Last Thursday, Professor Jan-Werner Müller of the Politics Department at Princeton echoed a statement that resounds through the ranks of EU politicians and academics alike. Something deep, dark, and authoritarian is brewing in the depths of Central-Eastern Europe: a foreboding regime reminiscent of the interwar years. As he claims in his article, “The Problem with Poland,” it supposedly threatens the liberal democracy that is so enshrined by the rest of the Union. Müller places the blame on the newly-elected Prawo i Sprawiedliwośċ (“Law and Justice”) party of Poland, focusing his attacks on Chairman Jarosław Kaczyński and President of Poland Andrzej Duda.
Constitutional amendments! Media nationalization! Administrative purges! Doomsday is nigh!
Even we at the University of Pennsylvania are to be visited by the harbinger of political tragedy, courtesy of Anna Grzymala-Busse (Professor of European and Eurasian Studies at the University of Michigan). In a lecture to be held on March 4th, 2016, Grzymala-Busse will purport that the circumstances are resulting from “a failure of the political party system and its ability both to represent voters and to articulate a coherent opposition to the abuses of office by previous governments.”
Based on such accounts alone, we should have every reason to denounce Poland as the malignant seed that will soon spread its poison across Europe. To do so, however, would be to ignore any semblance of historical context. Such brash, alarmist denunciations of a “right-wing government” are so egregious precisely because of their outward infallibility. In reality, though, the English-speaking world is being blinded from the truth by a bureaucracy of collusion and corruption.
In their response to Müller, the editorial board of Polish web portal wPolityce (“In Politics”) calls out such articles as standing on half-truths spouted by a heavily biased press. Analysis of the rest of the piece boils down to a single fact: the previous administration, led by the Platforma Obywatelska (“Civic Platform”) party, promoted Germany’s ascent to de facto leadership of the European Union. The party, distancing itself from what it called a “quarrelsome, messy, Eastern European ‘democracy,’” sought to turn itself into a “model European pupil.” Considering the accusations with this in mind, the EU-apologist slant is evident. Ultimately brought into disrepute with the 2009 Eurozone crisis and the recent migration crisis, the Union has certainly not proven itself to be a desirable model. The Law and Justice administration rightfully wants to distance Poland from its grasp, emphasizing that the EU should benefit Poland – not the other way around.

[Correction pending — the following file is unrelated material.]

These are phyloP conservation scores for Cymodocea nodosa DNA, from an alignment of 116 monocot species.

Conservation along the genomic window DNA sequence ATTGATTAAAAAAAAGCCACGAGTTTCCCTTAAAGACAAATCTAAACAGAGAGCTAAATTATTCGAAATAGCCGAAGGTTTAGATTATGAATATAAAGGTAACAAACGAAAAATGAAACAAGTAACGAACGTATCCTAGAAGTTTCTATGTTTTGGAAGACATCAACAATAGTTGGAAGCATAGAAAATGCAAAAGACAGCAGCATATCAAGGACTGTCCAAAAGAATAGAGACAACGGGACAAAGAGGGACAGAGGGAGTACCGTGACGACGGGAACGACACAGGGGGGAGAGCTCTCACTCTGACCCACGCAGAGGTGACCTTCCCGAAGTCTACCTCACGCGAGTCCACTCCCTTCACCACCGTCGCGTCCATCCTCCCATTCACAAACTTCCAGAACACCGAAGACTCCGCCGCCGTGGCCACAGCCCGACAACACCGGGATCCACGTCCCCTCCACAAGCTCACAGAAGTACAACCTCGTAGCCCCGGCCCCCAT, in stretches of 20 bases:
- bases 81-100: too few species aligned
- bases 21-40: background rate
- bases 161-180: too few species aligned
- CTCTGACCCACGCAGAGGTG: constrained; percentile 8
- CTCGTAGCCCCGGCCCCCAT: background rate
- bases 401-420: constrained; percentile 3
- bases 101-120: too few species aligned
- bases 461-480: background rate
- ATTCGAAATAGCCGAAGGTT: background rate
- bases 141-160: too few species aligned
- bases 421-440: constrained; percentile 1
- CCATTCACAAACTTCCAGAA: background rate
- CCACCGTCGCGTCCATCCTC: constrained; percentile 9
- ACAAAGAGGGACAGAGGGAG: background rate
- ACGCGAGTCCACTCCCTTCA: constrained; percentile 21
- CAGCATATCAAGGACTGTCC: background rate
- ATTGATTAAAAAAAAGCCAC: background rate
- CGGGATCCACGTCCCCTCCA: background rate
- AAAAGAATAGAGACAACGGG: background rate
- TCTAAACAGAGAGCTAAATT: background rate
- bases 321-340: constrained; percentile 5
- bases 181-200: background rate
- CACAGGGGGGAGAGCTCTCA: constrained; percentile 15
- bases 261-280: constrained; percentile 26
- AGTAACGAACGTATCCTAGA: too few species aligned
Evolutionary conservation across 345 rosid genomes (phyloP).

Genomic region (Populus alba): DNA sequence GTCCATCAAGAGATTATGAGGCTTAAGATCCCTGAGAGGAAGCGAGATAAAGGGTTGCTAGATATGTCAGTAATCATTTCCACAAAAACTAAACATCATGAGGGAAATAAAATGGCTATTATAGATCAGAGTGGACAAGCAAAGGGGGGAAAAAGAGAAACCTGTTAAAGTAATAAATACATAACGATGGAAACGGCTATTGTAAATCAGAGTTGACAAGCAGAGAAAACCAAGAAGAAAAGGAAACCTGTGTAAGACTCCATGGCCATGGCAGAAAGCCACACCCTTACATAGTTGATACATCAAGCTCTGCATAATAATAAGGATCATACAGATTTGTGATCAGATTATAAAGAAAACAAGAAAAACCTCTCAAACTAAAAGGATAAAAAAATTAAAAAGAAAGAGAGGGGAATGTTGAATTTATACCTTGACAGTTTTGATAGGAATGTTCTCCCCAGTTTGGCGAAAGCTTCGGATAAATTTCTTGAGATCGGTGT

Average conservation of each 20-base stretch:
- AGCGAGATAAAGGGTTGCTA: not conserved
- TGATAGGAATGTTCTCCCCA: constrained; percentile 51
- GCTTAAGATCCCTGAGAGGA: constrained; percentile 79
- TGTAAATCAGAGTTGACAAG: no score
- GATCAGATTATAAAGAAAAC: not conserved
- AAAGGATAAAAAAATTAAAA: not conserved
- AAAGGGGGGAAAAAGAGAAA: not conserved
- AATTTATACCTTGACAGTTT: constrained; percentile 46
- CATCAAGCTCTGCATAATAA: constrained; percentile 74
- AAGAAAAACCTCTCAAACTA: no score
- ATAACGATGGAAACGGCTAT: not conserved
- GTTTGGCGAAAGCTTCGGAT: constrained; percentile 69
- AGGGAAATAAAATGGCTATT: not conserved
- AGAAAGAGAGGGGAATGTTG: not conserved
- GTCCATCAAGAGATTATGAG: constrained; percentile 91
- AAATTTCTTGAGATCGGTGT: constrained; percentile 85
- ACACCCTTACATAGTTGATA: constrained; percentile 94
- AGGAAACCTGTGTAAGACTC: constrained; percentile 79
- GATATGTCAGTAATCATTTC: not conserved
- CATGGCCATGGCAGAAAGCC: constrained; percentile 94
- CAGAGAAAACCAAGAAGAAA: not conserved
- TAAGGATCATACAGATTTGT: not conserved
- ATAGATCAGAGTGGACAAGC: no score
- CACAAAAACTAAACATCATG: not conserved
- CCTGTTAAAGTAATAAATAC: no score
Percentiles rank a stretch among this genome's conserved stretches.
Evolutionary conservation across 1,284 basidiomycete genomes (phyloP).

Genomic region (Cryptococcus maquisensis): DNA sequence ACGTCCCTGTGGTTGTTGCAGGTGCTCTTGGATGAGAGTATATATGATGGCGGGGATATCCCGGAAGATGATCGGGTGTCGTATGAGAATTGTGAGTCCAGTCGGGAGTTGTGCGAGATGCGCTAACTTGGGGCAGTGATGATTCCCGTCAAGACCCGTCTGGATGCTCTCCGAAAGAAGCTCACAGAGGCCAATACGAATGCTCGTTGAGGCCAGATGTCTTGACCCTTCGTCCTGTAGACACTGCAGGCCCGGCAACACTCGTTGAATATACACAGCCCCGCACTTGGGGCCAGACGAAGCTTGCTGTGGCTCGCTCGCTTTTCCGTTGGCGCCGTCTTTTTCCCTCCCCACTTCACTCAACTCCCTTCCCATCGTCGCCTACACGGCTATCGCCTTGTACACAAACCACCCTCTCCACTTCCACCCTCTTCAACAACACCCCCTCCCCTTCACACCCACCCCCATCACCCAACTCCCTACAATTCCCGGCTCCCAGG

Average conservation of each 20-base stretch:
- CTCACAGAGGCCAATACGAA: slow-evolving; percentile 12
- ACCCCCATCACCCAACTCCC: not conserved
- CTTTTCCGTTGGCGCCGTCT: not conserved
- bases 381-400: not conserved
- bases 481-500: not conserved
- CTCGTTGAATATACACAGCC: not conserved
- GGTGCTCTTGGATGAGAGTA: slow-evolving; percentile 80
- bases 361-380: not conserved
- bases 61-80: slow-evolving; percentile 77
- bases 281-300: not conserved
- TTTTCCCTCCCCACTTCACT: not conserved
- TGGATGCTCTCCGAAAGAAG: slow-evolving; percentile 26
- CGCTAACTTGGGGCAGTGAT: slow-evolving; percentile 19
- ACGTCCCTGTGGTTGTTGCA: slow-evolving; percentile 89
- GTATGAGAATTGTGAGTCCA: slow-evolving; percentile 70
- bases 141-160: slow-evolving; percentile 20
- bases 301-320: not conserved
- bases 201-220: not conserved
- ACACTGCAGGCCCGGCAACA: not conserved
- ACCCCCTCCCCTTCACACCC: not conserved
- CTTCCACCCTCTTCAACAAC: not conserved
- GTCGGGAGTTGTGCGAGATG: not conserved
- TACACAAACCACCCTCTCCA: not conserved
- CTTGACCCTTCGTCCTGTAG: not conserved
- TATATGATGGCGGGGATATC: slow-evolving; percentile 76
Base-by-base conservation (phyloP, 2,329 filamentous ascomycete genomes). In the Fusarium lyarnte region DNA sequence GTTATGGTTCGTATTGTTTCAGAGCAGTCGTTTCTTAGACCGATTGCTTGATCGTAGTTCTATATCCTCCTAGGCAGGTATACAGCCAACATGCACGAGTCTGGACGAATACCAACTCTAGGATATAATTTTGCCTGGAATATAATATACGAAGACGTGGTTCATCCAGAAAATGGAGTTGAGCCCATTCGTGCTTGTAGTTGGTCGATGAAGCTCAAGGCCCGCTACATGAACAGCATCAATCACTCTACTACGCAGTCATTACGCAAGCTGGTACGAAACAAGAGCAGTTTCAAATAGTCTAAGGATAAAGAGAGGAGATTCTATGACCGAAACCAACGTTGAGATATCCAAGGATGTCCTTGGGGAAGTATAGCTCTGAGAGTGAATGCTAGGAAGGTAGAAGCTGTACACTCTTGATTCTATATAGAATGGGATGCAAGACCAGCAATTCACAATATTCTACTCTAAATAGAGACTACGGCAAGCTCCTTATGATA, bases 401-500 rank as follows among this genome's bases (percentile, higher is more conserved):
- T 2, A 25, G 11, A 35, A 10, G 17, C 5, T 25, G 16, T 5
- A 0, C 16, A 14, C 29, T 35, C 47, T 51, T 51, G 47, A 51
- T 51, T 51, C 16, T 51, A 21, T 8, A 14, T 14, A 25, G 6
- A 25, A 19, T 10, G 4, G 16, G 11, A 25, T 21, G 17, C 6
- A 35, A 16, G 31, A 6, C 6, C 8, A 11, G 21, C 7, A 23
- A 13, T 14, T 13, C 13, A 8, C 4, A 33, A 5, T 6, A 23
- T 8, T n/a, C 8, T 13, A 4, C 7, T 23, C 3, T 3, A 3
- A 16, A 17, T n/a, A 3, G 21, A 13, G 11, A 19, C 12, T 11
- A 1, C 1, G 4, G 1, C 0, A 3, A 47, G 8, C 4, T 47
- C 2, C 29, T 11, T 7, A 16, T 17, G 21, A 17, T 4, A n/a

As to the purportedly “anti-democratic” acts committed by Law and Justice, they only reveal the party’s true efforts to rebuild a Polish democracy, strengthen the country’s independence, and foster a healthy sense of patriotism. After all, Poland’s history is rife with overcoming adversity: a century of partitioning, occupation by the Nazis and the Soviets, and post-Communist repression of the 1980s Solidarity movement. It became Europe’s only major economic success story in the midst of a worldwide recession, and currently enjoys a bustling cultural and artistic renaissance.
Despite the slander from the EU establishment and their cronies in the press, Law and Justice is fighting to clear out the remnants of corruption in their country’s closet. When the party introduced new legislation to require more judges to be present in court for important rulings, pro-EU journalists accused them of curbing the constitutional court’s power. They accused Law and Justice of censoring and controlling state media after the party took back state radio and TV stations from largely German control to make the press “impartial, objective, and reliable.” They cried authoritarianism as the government ousted ex-Secret Police conspirators from positions of power. Perhaps most despicably, they condemned Poland as xenophobic for not “agree[ing] to a dictate of the strong” – the EU’s compulsory Muslim immigrant quotas – while they completely ignored the approximately 350,000 Ukrainian refugees and migrants that Poland accepted after the Russo-Ukrainian military conflict.